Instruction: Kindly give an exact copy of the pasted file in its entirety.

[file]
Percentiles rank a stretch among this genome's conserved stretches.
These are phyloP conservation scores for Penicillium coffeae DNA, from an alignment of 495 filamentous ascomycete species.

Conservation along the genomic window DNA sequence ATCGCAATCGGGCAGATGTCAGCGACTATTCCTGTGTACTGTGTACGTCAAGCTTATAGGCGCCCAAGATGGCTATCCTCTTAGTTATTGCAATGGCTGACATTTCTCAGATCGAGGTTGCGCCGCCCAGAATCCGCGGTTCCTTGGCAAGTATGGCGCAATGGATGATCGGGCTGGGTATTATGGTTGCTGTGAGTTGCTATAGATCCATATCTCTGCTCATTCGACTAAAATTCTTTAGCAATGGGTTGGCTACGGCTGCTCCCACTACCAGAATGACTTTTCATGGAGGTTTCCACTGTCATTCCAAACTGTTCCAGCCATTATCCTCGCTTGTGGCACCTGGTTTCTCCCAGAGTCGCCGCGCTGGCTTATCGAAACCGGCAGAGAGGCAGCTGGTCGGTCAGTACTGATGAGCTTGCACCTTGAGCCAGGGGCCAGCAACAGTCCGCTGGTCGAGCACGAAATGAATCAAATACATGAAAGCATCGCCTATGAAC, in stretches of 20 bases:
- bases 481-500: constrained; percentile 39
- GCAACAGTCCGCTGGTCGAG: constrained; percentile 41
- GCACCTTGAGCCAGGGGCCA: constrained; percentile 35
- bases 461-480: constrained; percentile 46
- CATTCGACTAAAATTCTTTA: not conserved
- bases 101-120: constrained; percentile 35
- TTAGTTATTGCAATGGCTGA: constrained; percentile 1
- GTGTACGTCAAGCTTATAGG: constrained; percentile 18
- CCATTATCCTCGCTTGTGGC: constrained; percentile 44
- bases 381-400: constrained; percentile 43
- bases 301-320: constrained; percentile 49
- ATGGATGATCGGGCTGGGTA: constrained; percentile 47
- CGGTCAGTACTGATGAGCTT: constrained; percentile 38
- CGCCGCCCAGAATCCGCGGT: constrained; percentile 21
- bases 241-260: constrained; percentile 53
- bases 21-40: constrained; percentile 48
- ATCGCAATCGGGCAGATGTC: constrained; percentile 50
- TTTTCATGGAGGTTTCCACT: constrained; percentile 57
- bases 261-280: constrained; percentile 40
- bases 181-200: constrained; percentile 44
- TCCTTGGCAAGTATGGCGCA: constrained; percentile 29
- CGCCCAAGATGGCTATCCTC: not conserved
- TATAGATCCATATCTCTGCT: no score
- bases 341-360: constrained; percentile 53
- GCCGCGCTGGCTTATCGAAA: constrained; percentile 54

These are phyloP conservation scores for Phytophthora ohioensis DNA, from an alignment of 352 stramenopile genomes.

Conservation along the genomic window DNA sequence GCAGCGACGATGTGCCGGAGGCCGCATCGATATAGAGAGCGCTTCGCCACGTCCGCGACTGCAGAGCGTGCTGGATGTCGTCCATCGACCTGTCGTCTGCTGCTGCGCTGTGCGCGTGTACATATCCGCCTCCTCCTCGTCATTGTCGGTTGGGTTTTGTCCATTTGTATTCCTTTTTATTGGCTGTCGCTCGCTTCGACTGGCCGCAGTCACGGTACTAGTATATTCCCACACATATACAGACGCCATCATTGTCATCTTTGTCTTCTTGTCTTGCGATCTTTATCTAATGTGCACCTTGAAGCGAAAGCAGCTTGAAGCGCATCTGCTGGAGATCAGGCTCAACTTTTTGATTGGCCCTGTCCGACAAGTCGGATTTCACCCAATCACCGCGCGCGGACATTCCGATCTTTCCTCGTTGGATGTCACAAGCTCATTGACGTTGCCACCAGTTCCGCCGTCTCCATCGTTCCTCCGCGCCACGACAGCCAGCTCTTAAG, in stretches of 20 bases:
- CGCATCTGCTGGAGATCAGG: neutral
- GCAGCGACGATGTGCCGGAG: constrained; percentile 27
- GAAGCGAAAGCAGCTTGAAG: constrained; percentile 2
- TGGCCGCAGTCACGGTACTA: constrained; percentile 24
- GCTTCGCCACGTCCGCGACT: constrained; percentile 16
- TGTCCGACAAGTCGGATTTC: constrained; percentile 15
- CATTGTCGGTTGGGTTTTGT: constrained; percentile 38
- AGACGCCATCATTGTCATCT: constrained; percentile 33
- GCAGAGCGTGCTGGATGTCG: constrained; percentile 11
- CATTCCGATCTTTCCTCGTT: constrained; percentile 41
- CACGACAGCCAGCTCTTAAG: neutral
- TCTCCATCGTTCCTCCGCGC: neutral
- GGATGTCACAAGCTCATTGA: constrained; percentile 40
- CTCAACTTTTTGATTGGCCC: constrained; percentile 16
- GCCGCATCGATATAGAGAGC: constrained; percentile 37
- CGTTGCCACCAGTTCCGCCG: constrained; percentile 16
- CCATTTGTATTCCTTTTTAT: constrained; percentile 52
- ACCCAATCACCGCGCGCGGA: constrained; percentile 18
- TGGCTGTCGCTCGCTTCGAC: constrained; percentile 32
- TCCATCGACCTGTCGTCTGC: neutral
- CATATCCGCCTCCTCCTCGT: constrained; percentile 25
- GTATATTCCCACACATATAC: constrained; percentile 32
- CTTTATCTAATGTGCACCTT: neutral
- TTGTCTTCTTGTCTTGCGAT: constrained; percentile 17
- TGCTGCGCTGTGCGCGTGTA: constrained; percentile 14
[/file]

Percentiles rank a stretch among this genome's conserved stretches.
These are phyloP conservation scores for Penicillium coffeae DNA, from an alignment of 495 filamentous ascomycete species.

Conservation along the genomic window DNA sequence ATCGCAATCGGGCAGATGTCAGCGACTATTCCTGTGTACTGTGTACGTCAAGCTTATAGGCGCCCAAGATGGCTATCCTCTTAGTTATTGCAATGGCTGACATTTCTCAGATCGAGGTTGCGCCGCCCAGAATCCGCGGTTCCTTGGCAAGTATGGCGCAATGGATGATCGGGCTGGGTATTATGGTTGCTGTGAGTTGCTATAGATCCATATCTCTGCTCATTCGACTAAAATTCTTTAGCAATGGGTTGGCTACGGCTGCTCCCACTACCAGAATGACTTTTCATGGAGGTTTCCACTGTCATTCCAAACTGTTCCAGCCATTATCCTCGCTTGTGGCACCTGGTTTCTCCCAGAGTCGCCGCGCTGGCTTATCGAAACCGGCAGAGAGGCAGCTGGTCGGTCAGTACTGATGAGCTTGCACCTTGAGCCAGGGGCCAGCAACAGTCCGCTGGTCGAGCACGAAATGAATCAAATACATGAAAGCATCGCCTATGAAC, in stretches of 20 bases:
- bases 481-500: constrained; percentile 39
- GCAACAGTCCGCTGGTCGAG: constrained; percentile 41
- GCACCTTGAGCCAGGGGCCA: constrained; percentile 35
- bases 461-480: constrained; percentile 46
- CATTCGACTAAAATTCTTTA: not conserved
- bases 101-120: constrained; percentile 35
- TTAGTTATTGCAATGGCTGA: constrained; percentile 1
- GTGTACGTCAAGCTTATAGG: constrained; percentile 18
- CCATTATCCTCGCTTGTGGC: constrained; percentile 44
- bases 381-400: constrained; percentile 43
- bases 301-320: constrained; percentile 49
- ATGGATGATCGGGCTGGGTA: constrained; percentile 47
- CGGTCAGTACTGATGAGCTT: constrained; percentile 38
- CGCCGCCCAGAATCCGCGGT: constrained; percentile 21
- bases 241-260: constrained; percentile 53
- bases 21-40: constrained; percentile 48
- ATCGCAATCGGGCAGATGTC: constrained; percentile 50
- TTTTCATGGAGGTTTCCACT: constrained; percentile 57
- bases 261-280: constrained; percentile 40
- bases 181-200: constrained; percentile 44
- TCCTTGGCAAGTATGGCGCA: constrained; percentile 29
- CGCCCAAGATGGCTATCCTC: not conserved
- TATAGATCCATATCTCTGCT: no score
- bases 341-360: constrained; percentile 53
- GCCGCGCTGGCTTATCGAAA: constrained; percentile 54

These are phyloP conservation scores for Phytophthora ohioensis DNA, from an alignment of 352 stramenopile genomes.

Conservation along the genomic window DNA sequence GCAGCGACGATGTGCCGGAGGCCGCATCGATATAGAGAGCGCTTCGCCACGTCCGCGACTGCAGAGCGTGCTGGATGTCGTCCATCGACCTGTCGTCTGCTGCTGCGCTGTGCGCGTGTACATATCCGCCTCCTCCTCGTCATTGTCGGTTGGGTTTTGTCCATTTGTATTCCTTTTTATTGGCTGTCGCTCGCTTCGACTGGCCGCAGTCACGGTACTAGTATATTCCCACACATATACAGACGCCATCATTGTCATCTTTGTCTTCTTGTCTTGCGATCTTTATCTAATGTGCACCTTGAAGCGAAAGCAGCTTGAAGCGCATCTGCTGGAGATCAGGCTCAACTTTTTGATTGGCCCTGTCCGACAAGTCGGATTTCACCCAATCACCGCGCGCGGACATTCCGATCTTTCCTCGTTGGATGTCACAAGCTCATTGACGTTGCCACCAGTTCCGCCGTCTCCATCGTTCCTCCGCGCCACGACAGCCAGCTCTTAAG, in stretches of 20 bases:
- CGCATCTGCTGGAGATCAGG: neutral
- GCAGCGACGATGTGCCGGAG: constrained; percentile 27
- GAAGCGAAAGCAGCTTGAAG: constrained; percentile 2
- TGGCCGCAGTCACGGTACTA: constrained; percentile 24
- GCTTCGCCACGTCCGCGACT: constrained; percentile 16
- TGTCCGACAAGTCGGATTTC: constrained; percentile 15
- CATTGTCGGTTGGGTTTTGT: constrained; percentile 38
- AGACGCCATCATTGTCATCT: constrained; percentile 33
- GCAGAGCGTGCTGGATGTCG: constrained; percentile 11
- CATTCCGATCTTTCCTCGTT: constrained; percentile 41
- CACGACAGCCAGCTCTTAAG: neutral
- TCTCCATCGTTCCTCCGCGC: neutral
- GGATGTCACAAGCTCATTGA: constrained; percentile 40
- CTCAACTTTTTGATTGGCCC: constrained; percentile 16
- GCCGCATCGATATAGAGAGC: constrained; percentile 37
- CGTTGCCACCAGTTCCGCCG: constrained; percentile 16
- CCATTTGTATTCCTTTTTAT: constrained; percentile 52
- ACCCAATCACCGCGCGCGGA: constrained; percentile 18
- TGGCTGTCGCTCGCTTCGAC: constrained; percentile 32
- TCCATCGACCTGTCGTCTGC: neutral
- CATATCCGCCTCCTCCTCGT: constrained; percentile 25
- GTATATTCCCACACATATAC: constrained; percentile 32
- CTTTATCTAATGTGCACCTT: neutral
- TTGTCTTCTTGTCTTGCGAT: constrained; percentile 17
- TGCTGCGCTGTGCGCGTGTA: constrained; percentile 14